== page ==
The effects of female genital mutilation on girls’ education in Public primary schools in Mukogodo division, Laikipia county, Kenya.
The overall policy goal of education for the Kenyan Government is the provision of education and training to all Kenyans as it is fundamental to the Government’s overall development strategy. This emphasis means that every Kenyan has the right to education and training no matter his/her socio-economic status. The Government has therefore allocated substantial resources and there has been notable achievements attained, but the sector still faces major challenges related to access, equity, and quality amongst others (Session paper no. 1 2005:2). One of these major challenges to access is the existence and persistence of retrogressive traditional practices such as female genital mutilation (FGM). The first concern of this study is that despite the immense awareness of the dangers on the victims in many aspects in life, and efforts to stamp it out, FGM still persists and thrives in many parts of the country to date. Secondly, there is an ever growing gender disparity in Laikipia County, whereby women professionals are hard to come by. Even in the teaching profession which is associated with females in Kenya, there are a negligible number of Laikipia female teachers. There is therefore need to liberate these girls from the persistent “senseless genital mutilation” by proper and relevant socialization and empowerment against cultural practices. The researcher will employ qualitative research methodology, based on the theoretical foundation of the study to gather and analyze data in order to answer the research questions and to make final conclusions, policy implications and recommendations for further research.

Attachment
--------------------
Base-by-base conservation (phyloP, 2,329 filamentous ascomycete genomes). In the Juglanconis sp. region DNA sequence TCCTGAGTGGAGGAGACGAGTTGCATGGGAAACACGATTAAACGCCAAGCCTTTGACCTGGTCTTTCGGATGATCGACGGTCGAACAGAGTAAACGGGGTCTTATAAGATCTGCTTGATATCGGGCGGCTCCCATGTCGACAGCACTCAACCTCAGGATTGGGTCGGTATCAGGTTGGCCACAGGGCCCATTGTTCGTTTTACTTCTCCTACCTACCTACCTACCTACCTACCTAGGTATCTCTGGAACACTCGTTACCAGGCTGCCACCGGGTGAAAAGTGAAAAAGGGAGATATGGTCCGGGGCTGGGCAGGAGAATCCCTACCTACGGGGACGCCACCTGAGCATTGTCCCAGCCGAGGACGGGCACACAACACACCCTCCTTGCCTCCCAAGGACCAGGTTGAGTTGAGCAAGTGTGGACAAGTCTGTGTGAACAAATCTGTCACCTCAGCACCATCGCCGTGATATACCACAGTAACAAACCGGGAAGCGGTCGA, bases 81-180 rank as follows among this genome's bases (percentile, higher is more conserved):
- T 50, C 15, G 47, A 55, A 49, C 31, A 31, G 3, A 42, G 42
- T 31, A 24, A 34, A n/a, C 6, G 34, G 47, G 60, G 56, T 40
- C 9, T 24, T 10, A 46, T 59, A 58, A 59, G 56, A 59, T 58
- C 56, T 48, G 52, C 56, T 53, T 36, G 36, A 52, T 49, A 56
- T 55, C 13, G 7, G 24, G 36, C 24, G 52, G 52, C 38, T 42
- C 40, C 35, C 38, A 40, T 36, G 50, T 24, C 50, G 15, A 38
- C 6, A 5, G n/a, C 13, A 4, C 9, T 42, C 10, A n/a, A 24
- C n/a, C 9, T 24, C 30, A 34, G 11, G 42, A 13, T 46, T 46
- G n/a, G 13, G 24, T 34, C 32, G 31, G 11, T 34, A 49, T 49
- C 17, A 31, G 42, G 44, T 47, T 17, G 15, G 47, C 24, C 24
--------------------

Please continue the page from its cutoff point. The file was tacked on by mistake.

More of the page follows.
- School of Education